A primer on what to expect between November 3 and January 20

We are in the home stretch of an election that—like so much in 2020—has been and will continue to be unlike any before it. With an unprecedented tens of millions of Americans expected to vote by mail this year, and with many states prohibiting counting until Election Day, it may be days or even weeks before we know the outcomes.

That’s cause for preparation and patience—but not concern.

 

Here’s what you need to know about what’s ahead.

Fast Facts

More than 60 million voters—39% of all voters—are projected to vote by mail this year. That would be nearly double the 33 million mail-in votes (20.9%) in 2016 and 23 million mail-in votes (18.5%) in 2012.

4 states (including swing states Pennsylvania and Wisconsin) must wait until Election Day to begin processing mail-in ballots; 20 states may continue to receive ballots after Election Day, so long as they’re postmarked on or before Election Day.

8 states have a high likelihood
of an extended tabulation period
before a winner can be declared (including swing state Pennsylvania); 16 states have a medium likelihood.

Lawsuits related to this election have already exceeded past years, continuing a 20-year upward trend following the 2000 election. To date, at least 345 election-related lawsuits have arisen out of the COVID-19 pandemic.

All states have established official procedures to handle election complications. In the event of delays, remember: We have local election officials trained to handle those situations.

 

Recent History

 

Keep in mind: Even under normal circumstances, election outcomes often take time to finalize.

 

In 2000 , it took

35 days

to determine the outcome in the presidential election

In 2016 , it took

34 days

to certify Trump's win in Wisconsin

In 2016 , it took

30 days

to conduct a partial recount in Nevada

In 2018 , it took

12 days

to resolve the Florida senate race

Post-Election Timeline

 

November 3 - General Election

Polls will close between 6:00 and 9:00 PM depending on the state. All states have chosen to appoint electors based on a popular election.

December 8 - State “Safe Harbor” Deadline

The soft deadline for states to resolve disputes and choose electors to be accepted by Congress.

Decmber 14 - Meeting of Electoral College

Disputes must be resolved and results certified before this meeting.

December 23 - Receipt of Certificate of Electoral Votes Deadline

If Congress has not received a state’s certificate of electoral votes by this date, it must be requested from the secretary of state.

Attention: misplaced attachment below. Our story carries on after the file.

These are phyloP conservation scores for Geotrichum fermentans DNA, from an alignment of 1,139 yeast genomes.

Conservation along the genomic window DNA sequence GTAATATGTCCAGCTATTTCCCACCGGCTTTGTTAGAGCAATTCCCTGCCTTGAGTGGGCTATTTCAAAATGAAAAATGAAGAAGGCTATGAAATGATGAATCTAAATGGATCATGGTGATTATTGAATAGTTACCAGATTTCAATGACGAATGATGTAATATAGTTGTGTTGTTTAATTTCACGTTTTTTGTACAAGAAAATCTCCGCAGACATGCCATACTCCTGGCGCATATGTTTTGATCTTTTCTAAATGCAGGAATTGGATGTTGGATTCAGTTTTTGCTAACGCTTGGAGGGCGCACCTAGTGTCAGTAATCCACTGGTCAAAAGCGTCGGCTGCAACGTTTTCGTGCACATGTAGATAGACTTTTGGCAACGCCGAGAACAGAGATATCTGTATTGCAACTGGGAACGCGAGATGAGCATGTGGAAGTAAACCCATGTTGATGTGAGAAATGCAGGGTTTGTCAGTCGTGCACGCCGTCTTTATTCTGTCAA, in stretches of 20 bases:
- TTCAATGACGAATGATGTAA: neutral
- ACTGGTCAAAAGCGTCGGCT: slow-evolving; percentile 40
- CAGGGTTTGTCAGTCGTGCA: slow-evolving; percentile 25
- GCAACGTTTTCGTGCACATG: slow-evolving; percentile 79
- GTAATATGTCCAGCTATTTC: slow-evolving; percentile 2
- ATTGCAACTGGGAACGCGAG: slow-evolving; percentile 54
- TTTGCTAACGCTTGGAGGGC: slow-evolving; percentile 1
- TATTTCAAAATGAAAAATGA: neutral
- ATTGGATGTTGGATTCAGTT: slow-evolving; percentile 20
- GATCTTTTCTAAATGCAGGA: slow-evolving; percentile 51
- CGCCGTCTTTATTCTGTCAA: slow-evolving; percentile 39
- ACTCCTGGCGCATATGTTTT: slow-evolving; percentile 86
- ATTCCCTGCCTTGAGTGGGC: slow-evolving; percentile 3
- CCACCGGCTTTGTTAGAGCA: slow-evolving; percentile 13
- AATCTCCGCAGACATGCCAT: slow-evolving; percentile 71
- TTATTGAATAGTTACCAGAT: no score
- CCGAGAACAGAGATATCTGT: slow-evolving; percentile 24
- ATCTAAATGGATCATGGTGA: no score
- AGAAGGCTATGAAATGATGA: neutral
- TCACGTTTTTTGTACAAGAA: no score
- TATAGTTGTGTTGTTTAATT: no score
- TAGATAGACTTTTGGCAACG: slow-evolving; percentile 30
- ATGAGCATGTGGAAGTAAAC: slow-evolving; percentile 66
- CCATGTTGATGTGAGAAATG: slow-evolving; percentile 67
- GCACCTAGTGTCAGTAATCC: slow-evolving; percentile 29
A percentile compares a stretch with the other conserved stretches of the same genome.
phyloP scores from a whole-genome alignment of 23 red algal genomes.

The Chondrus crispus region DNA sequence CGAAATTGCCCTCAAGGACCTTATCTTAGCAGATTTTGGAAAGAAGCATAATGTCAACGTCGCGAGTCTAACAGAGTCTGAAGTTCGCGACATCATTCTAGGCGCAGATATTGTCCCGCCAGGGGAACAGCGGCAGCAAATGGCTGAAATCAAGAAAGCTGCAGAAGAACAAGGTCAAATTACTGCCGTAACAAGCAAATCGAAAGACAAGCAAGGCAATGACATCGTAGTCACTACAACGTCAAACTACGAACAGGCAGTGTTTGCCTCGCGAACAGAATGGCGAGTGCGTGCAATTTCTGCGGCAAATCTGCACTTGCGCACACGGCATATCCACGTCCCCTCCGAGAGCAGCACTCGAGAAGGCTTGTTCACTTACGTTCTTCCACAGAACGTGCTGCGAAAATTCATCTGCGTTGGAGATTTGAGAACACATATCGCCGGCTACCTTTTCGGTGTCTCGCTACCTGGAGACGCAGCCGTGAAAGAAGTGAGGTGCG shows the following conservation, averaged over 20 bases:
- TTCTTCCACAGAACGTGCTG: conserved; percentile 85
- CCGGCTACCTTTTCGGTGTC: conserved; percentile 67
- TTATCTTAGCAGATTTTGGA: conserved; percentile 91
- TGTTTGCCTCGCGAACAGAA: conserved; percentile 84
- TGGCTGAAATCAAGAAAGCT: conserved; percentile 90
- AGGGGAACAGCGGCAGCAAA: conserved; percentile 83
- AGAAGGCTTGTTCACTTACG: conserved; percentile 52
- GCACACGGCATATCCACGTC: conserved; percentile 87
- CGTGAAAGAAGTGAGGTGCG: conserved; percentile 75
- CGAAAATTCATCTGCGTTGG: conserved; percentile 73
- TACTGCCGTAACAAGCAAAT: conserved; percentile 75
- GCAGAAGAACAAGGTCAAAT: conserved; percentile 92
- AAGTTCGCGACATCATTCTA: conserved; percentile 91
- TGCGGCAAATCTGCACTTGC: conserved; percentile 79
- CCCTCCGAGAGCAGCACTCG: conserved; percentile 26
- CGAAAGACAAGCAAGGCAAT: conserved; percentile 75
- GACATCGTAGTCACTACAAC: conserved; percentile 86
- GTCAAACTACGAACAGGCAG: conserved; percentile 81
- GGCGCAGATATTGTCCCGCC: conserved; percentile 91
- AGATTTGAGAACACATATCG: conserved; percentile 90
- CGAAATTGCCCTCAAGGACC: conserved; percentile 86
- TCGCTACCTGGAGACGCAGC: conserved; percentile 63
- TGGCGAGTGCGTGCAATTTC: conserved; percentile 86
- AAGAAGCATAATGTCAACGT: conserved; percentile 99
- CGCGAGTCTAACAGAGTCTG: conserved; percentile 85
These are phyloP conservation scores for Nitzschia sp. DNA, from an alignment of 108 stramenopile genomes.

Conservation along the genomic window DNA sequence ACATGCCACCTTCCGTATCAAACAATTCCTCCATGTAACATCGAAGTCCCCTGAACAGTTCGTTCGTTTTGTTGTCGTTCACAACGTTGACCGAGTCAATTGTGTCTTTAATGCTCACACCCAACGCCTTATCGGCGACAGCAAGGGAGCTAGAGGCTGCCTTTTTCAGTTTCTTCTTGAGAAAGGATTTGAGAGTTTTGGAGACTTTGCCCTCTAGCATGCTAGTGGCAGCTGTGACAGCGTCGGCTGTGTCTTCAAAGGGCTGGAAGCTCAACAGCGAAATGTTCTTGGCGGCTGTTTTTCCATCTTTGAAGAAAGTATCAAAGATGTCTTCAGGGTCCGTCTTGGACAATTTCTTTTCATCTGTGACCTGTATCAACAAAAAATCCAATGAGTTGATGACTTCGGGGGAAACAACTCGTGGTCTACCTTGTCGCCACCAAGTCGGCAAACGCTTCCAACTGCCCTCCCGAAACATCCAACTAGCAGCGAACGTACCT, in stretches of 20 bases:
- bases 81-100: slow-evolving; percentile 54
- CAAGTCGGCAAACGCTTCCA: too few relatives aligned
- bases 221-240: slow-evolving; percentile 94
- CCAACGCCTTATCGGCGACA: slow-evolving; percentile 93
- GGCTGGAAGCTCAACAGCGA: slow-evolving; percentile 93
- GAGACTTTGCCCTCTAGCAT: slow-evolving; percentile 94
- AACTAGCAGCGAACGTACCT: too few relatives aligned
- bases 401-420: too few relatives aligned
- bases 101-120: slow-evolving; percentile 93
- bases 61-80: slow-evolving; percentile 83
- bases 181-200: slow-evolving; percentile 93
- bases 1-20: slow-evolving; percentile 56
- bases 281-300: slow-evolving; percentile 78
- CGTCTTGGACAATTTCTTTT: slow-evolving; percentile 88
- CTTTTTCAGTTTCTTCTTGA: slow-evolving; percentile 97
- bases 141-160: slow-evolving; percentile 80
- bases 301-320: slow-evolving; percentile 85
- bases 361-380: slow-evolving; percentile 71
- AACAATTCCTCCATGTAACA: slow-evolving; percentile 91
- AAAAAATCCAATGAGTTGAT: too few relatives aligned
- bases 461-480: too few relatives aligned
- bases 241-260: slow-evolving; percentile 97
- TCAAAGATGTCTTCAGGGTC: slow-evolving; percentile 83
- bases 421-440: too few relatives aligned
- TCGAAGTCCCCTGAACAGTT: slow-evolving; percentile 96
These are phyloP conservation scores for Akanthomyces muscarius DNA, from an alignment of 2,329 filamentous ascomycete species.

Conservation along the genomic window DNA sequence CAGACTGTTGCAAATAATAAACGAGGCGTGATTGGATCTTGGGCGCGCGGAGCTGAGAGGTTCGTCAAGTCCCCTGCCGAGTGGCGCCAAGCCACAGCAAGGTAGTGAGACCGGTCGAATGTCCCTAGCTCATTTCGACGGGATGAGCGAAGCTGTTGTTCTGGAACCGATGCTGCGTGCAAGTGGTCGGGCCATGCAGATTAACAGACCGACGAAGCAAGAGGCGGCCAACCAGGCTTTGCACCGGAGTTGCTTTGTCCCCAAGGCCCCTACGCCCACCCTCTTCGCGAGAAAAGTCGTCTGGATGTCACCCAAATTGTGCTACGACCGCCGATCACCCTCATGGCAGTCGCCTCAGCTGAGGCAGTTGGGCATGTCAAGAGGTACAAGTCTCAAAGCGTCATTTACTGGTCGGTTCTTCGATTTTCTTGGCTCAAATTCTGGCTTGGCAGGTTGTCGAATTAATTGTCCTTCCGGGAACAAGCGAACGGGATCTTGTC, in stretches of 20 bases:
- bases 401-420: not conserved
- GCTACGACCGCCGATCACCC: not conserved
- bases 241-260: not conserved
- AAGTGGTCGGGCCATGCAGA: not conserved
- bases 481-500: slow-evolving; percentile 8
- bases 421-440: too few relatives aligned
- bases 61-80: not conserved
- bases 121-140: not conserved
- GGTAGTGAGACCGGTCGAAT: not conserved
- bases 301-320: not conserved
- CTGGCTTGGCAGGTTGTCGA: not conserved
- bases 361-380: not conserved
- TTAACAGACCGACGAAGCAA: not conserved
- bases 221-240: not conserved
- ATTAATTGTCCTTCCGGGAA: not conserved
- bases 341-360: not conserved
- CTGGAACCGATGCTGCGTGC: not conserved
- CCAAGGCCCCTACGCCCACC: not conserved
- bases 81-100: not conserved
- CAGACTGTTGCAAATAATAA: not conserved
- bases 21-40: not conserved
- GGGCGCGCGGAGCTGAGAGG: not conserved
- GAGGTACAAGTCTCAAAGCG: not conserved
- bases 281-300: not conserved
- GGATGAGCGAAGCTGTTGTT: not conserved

January 3 - New Congress Sworn In

 

January 6 - Joint Session of Congress to Count Electoral Votes

In the event of a tie, the 12th Amendment provides that the House of Representatives will choose the president and the Senate will choose the vice president.

January 20 - End of Current Presidential Term (Inauguration Day)

If there is no clear winner at noon, the Electoral Count Act provides for an “acting president” until disputes are resolved (the Speaker of the House is first in line).

BEWARE DISINFORMATION ONLINE


Foreign actors and cybercriminals could try to exploit the time required to certify and announce election results by disseminating disinformation that includes reports of voter suppression, cyberattacks targeting election infrastructure, voter or ballot fraud, and other problems intended to undermine public perception of the legitimacy of the election.

The Federal Bureau of Investigation (FBI) and the Cybersecurity and Infrastructure Security Agency (CISA) have urged Americans to critically evaluate the sources of the information they consume and to seek out reliable and verified information from trusted sources, such as state and local election officials. And remember: If foreign actors or cyber criminals were able to successfully change an election-related website, the underlying data and internal systems would remain uncompromised.

RECOMMENDATIONS from the FBI & CISA:

  • Seek out information from trustworthy sources, such as state and local election officials; verify who produced the content; and consider their intent.
  • Verify through multiple reliable sources any reports about problems in voting or election results, and consider searching for other reliable sources before sharing such information via social media or other avenues.
  • For information about final election results, rely on state and local government election officials.
  • Report potential election crimes—such as disinformation about the manner, time, or place of voting—to the FBI.
  • If appropriate, make use of in-platform tools offered by social media companies for reporting suspicious posts that appear to be spreading false or inconsistent information about election-related problems or results.

more tips and information from CISA

CISA's RUMOR VS. REALITY INFO CENTER

 

For information on how to vote by mail, where to find your precincts, and who’s on the ballot in your states and district, visit our Vote for Jobs voter education tool.